Scrum Rules: Your Product Owner Puts Known Defects at the Top of the Product Backlog

September 28, 2020
4 minute read

The Product Owner has complete authority over the ordering of the Product Backlog. However, it is strongly recommended that the Product Owner put all known defects at the top of the Product Backlog so that the Team fixes them in the very next Sprint.

Defects are features or functions of the system that have been built by the Team in previous Sprints where those features or functions do not behave according to the expectations of the Product Owner and where such misbehavior is exposed to users of the system. There may be other quality problems with a system which are not categorized as defects (e.g. duplicated code). This prioritization of defects generally results in extremely high levels of quality in a system and a long-term reduction in costs for the system (total cost of the system) by making future features easier to add, and reducing effort spent on maintenance and support. Failing to put defects on the top of the Product Backlog generally leads to decreasing overall quality and in particular can severely damage the morale of a Scrum Team thus preventing them from getting into a high-performance state.

In simple terms, the Product Owner should be considering three sources for defects that may then be put at the top of the Product Backlog. The first source is defects discovered during Sprint Review, the second source is those discovered by users of the software as they are doing their real work, and the third source is any defect database which has historical records of the system prior to the current Sprint. It is generally easy to put defects from the first and second sources onto the top of the Backlog. However, the third source, a database, may be harder to handle this way. There are two ways to address this: delete the database or deal with it by taking a small number of defects from this source and fixing them every Sprint. Deleting the database is often a good idea if there are a very large number of defects and they include defects that may have been logged years ago.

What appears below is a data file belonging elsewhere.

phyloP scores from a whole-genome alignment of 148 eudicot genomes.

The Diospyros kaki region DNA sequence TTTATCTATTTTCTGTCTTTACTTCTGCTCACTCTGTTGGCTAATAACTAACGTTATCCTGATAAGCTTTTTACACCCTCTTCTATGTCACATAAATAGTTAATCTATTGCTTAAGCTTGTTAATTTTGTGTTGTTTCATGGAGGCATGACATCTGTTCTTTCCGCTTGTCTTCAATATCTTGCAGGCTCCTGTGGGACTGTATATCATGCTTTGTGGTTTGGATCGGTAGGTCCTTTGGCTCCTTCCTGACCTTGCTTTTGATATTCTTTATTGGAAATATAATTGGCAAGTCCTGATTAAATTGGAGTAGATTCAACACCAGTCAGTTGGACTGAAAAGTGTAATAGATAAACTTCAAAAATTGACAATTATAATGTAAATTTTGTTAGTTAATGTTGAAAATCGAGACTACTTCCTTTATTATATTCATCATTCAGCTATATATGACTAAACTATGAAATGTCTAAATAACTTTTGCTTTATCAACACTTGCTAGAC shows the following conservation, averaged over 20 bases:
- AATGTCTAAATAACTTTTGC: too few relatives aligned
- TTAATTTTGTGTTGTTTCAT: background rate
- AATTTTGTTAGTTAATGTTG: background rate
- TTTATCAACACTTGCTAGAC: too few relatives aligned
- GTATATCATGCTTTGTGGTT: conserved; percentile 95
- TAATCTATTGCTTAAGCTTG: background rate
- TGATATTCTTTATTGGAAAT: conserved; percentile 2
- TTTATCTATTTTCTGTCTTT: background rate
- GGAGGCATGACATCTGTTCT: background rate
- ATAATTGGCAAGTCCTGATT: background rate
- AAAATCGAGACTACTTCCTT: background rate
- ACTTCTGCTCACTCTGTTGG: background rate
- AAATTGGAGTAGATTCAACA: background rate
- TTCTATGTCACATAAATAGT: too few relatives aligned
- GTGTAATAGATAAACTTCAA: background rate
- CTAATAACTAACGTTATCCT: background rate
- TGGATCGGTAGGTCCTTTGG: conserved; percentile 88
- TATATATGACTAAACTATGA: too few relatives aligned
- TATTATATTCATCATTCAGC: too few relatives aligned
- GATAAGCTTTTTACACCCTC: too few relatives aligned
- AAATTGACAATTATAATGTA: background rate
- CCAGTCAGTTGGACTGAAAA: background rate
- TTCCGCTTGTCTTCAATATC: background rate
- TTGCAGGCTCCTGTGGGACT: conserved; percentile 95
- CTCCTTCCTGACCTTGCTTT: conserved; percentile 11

One very simple practice which many teams use to help keep defect rates low is to have a defect board in the team room which the team agrees to clear (resolve all defects) before the end of the Sprint. Any time any Team Member notices a defect, it gets put on the board and as defects are fixed by the team they are taken off the board. Defects on the board should not be tracked in a formal defect tracking system since the team is still “in development” during the Sprint. Of course, detecting defects during the Sprint means that the team should include Quality Assurance skills! The practice of putting defects on the top of the Product Backlog is not usually sustainable unless the Scrum Team adopts Acceptance Test-Driven Development (ATDD) and Continuous Integration (CI) (both Agile engineering practices) both of which help to improve external, user-visible quality during the Sprint. ATDD helps to prevent defects and CI helps a team to detect defects extremely quickly so that they can be fixed within the Sprint. These two practices then result in a dramatically reduced number of defects being detected during Sprint Review or after the Sprint has completed, which in turn makes it much more reasonable to follow this practice.

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Bruce Power
Capital One
Equitable Life of Canada
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